Protective role of spleen-derived macrophages in lung inflammation, injury, and fibrosis induced by nitrogen mustard

Alessandro Venosa, Rama Malaviya, Andrew J. Gow, Leroy Hall, Jeffrey D. Laskin, Debra L. Laskin

Research output: Contribution to journalArticle

13 Citations (Scopus)

Abstract

Nitrogen mustard (NM) is a vesicant that causes lung injury and fibrosis, accompanied by a persistent macrophage inflammatory response. In these studies we analyzed the spleen as a source of these cells. Splenectomized (SPX) and sham control rats were treated intratracheally with NM (0.125 mg/kg) or PBS control. Macrophage responses were analyzed 1–7 days later. Splenectomy resulted in an increase in lung macrophages expressing CCR2, but a decrease in ATR-1a+ cells, receptors important in bone marrow and spleen monocyte trafficking, respectively. Splenectomy was also associated with an increase in proinflammatory M1 (iNOS+, CD11b+CD43+) macrophages in lungs of NM-treated rats, as well as greater upregulation of iNOS and COX-2 mRNA expression. Conversely, a decrease in CD11b+CD43+ M2 macrophages was observed in SPX rats, with no changes in CD68+, CD163+, CD206+, or YM-1+ M2 macrophages, suggesting distinct origins of M2 subpopulations responding to NM. Macrophage expression of M2 genes including IL-10, ApoE, PTX-2, PTX-3, 5-HT2a, and 5-HT7 was also reduced in NM-treated SPX rats compared with shams, indicating impaired M2 activity. Changes in lung macrophages responding to NM as a consequence of splenectomy were correlated with exacerbated tissue injury and more rapid fibrogenesis. These data demonstrate that the spleen is a source of a subset of M2 macrophages with anti-inflammatory activity; moreover, in their absence, proinflammatory/ cytotoxic M1 macrophages predominate in the lung, resulting in heightened pathology. Understanding the origin of macrophages and characterizing their phenotype after vesicant exposure may lead to more targeted therapeutics aimed at reducing toxicity and disease pathogenesis.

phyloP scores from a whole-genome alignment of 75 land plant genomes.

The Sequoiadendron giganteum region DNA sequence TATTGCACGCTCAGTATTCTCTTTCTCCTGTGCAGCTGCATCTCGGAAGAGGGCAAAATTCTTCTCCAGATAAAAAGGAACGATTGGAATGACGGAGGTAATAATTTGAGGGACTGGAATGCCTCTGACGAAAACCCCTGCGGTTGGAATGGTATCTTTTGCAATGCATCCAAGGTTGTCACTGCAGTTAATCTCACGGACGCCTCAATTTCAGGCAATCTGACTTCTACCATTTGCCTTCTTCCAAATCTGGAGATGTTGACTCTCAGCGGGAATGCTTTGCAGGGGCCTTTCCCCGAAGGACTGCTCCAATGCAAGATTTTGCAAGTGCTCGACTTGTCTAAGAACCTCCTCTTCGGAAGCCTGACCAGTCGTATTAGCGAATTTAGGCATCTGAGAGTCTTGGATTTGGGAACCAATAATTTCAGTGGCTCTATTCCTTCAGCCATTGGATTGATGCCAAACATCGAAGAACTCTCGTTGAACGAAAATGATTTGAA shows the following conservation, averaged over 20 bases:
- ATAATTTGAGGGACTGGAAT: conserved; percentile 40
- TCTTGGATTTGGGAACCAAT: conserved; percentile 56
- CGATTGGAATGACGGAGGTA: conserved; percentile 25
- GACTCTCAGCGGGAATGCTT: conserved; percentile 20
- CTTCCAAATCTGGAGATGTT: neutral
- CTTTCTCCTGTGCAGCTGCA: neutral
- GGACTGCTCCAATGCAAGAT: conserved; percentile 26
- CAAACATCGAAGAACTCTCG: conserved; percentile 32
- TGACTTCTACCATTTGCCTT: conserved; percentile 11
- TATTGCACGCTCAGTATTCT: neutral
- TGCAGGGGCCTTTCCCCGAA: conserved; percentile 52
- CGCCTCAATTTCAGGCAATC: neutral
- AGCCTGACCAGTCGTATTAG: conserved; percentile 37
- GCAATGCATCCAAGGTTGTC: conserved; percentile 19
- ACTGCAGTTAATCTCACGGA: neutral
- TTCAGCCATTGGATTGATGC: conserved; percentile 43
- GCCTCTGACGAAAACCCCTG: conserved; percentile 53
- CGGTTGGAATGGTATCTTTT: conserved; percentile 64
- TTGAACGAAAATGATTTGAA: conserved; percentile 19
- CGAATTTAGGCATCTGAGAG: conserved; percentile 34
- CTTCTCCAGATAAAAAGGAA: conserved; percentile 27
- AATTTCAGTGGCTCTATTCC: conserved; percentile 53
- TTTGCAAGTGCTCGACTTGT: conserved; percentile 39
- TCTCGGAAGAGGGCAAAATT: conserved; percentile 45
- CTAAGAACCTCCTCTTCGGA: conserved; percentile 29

Original languageEnglish
Pages (from-to)L1487-L1498
JournalAmerican Journal of Physiology - Lung Cellular and Molecular Physiology
Volume309
Issue number12
DOIs
Publication statusPublished - 2015
Externally publishedYes

Fingerprint

Mechlorethamine
Lung Injury
Pneumonia
Fibrosis
Spleen
Macrophages
Splenectomy
Lung
Irritants
Apolipoproteins E
Interleukin-10
Monocytes
Anti-Inflammatory Agents
Up-Regulation
Bone Marrow

Keywords

  • Lung fibrosis
  • Lung injury
  • Macrophages
  • Nitrogen mustard
  • Spleen

ASJC Scopus subject areas

  • Pulmonary and Respiratory Medicine
  • Physiology (medical)
  • Cell Biology
  • Physiology

Cite this

Protective role of spleen-derived macrophages in lung inflammation, injury, and fibrosis induced by nitrogen mustard. / Venosa, Alessandro; Malaviya, Rama; Gow, Andrew J.; Hall, Leroy; Laskin, Jeffrey D.; Laskin, Debra L.

In: American Journal of Physiology - Lung Cellular and Molecular Physiology, Vol. 309, No. 12, 2015, p. L1487-L1498.

Research output: Contribution to journalArticle

Venosa, Alessandro ; Malaviya, Rama ; Gow, Andrew J. ; Hall, Leroy ; Laskin, Jeffrey D. ; Laskin, Debra L. / Protective role of spleen-derived macrophages in lung inflammation, injury, and fibrosis induced by nitrogen mustard. In: American Journal of Physiology - Lung Cellular and Molecular Physiology. 2015 ; Vol. 309, No. 12. pp. L1487-L1498.
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